The Logistics model can be used to approximate sales and advertising (a little advertising generates a little growth in sales, more advertising generates moderate growth in sales, and finally there reaches a point of saturation where additional advertising benefits little in terms of sales) or population growth where there is not the capacity for unlimited growth (use the exponential growth model if you need that).

y = a + b ln x

- Increases without bound to right
- Passes through (1,a),
- Very rapid growth, followed by slower growth,
- Common log will grow slower than natural log
- b controls the rate of growth

The logarithmic model has a period of rapid increase, followed by a period where the growth slows, but the growth continues to increase without bound. This makes the model inappropriate where there needs to be an upper bound. The main difference between this model and the exponential growth model is that the exponential growth model begins slowly and then increases very rapidly as time increases.

Several physical applications have logarithmic models. The magnitude of earthquakes, the intensity of sound, the acidity of a solution.

R = log I

The Richter scale is used to measure the intensity of an earthquake. The actual
model is a little more complex, but it simplifies to the equation shown. *R* is the
magnitude on the Richter scale of the earthquake. *I* is the intensity of the earthquake measured
relative to a reference value. That reference value is the smallest seismic activity that can be
measured, and has the value I_{0} = 1.

Every increase of 1 in the Richter scale means the magnitude of the earthquake is 10 times greater.

β = 10 log ( I / I_{0} )

The sound level, measured in decibels, is given by the formula shown. The reference value, I_{0} is
the smallest sound intensity which can be heard by the human ear and is roughly equal to 1x10^{-16}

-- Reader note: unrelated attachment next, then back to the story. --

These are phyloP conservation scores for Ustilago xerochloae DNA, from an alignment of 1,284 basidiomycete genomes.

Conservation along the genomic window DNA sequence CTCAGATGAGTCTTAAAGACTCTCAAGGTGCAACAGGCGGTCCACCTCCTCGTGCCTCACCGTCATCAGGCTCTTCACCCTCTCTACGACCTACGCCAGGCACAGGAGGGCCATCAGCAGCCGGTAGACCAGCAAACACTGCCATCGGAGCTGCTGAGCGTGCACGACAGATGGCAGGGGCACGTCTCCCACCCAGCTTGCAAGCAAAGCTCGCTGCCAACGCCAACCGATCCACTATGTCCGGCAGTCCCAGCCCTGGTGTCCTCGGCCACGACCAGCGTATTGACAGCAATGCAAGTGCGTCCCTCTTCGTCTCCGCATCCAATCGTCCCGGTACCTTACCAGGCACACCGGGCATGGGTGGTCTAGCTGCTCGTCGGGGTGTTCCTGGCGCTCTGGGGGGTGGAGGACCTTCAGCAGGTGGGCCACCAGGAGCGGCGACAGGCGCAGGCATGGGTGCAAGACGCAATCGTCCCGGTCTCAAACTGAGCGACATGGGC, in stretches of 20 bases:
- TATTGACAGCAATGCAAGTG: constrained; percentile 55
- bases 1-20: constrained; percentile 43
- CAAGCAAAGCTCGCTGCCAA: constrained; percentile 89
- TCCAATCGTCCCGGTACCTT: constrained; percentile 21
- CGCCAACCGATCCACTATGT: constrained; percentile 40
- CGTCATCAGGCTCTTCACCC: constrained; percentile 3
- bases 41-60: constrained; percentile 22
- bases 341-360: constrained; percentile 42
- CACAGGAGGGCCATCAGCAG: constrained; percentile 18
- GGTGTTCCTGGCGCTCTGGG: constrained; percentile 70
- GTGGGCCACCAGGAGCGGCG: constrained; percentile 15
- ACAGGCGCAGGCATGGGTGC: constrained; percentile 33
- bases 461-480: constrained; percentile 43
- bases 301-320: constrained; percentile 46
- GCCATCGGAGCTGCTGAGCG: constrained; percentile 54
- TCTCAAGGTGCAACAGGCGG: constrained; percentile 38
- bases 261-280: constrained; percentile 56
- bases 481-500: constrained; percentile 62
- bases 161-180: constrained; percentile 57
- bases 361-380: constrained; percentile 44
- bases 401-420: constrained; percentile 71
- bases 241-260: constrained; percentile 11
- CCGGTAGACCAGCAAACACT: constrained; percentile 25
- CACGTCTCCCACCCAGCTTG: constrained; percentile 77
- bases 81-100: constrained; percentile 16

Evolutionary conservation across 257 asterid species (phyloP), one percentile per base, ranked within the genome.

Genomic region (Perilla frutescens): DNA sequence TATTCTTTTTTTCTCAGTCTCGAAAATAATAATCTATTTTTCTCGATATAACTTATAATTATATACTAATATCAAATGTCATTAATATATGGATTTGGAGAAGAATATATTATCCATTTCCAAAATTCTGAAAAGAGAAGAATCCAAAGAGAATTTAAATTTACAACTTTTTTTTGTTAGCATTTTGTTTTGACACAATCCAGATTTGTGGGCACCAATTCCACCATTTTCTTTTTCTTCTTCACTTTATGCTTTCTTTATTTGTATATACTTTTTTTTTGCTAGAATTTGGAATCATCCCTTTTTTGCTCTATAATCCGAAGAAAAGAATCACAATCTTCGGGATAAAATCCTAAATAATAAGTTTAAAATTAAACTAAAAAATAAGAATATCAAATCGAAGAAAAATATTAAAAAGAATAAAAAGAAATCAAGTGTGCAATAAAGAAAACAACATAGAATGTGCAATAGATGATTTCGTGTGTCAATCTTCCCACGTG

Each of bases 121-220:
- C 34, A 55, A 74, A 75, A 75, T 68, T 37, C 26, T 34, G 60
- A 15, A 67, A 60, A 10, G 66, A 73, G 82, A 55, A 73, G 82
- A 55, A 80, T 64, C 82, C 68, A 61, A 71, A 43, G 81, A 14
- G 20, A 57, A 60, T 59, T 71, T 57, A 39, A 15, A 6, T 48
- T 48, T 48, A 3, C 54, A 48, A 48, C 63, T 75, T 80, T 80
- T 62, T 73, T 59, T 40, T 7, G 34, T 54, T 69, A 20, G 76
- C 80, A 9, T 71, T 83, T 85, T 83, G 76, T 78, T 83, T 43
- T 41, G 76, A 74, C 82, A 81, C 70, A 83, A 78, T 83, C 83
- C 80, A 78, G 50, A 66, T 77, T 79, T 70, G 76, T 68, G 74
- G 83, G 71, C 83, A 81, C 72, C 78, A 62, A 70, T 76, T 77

watts per square centimeter.

There are 10 decibels to a bel. While bel is the actual unit, like meter, liter, or gram, we use decibel for all practical purposes. An increase of 10 decibels is equivalent to a sound that is 10 times as strong in intensity. An increase of 20 decibels is equivalent to a sound intensity that is 100 times greater.

pH = - log [ H^{+} ]

pH is a measure of the acidity of a substance. It ranges from 0 to 14,
with acids ranging from 0 to 7, 7 being neutral, and bases ranging from
7 to 14. The [H^{+}] is the concentration of hydrogen ions, and is measured in moles per liter. The
more hydrogen ions, then smaller the pH (notice the negative sign in front of the log) and the
more acidity the solution is.

Notice that the Exponential Growth and Logarithmic models increase without bound to the right. The Gaussian and Exponential Decay models both approach the x-axis to the right. Only the Logistics Growth model gives you an upper bound to the right. The Exponential Decay and Gaussian models can be made to have an upper bound by subtracting the exponential expression (thus making it decreasing instead of increasing) from one and multiplying by the upper bound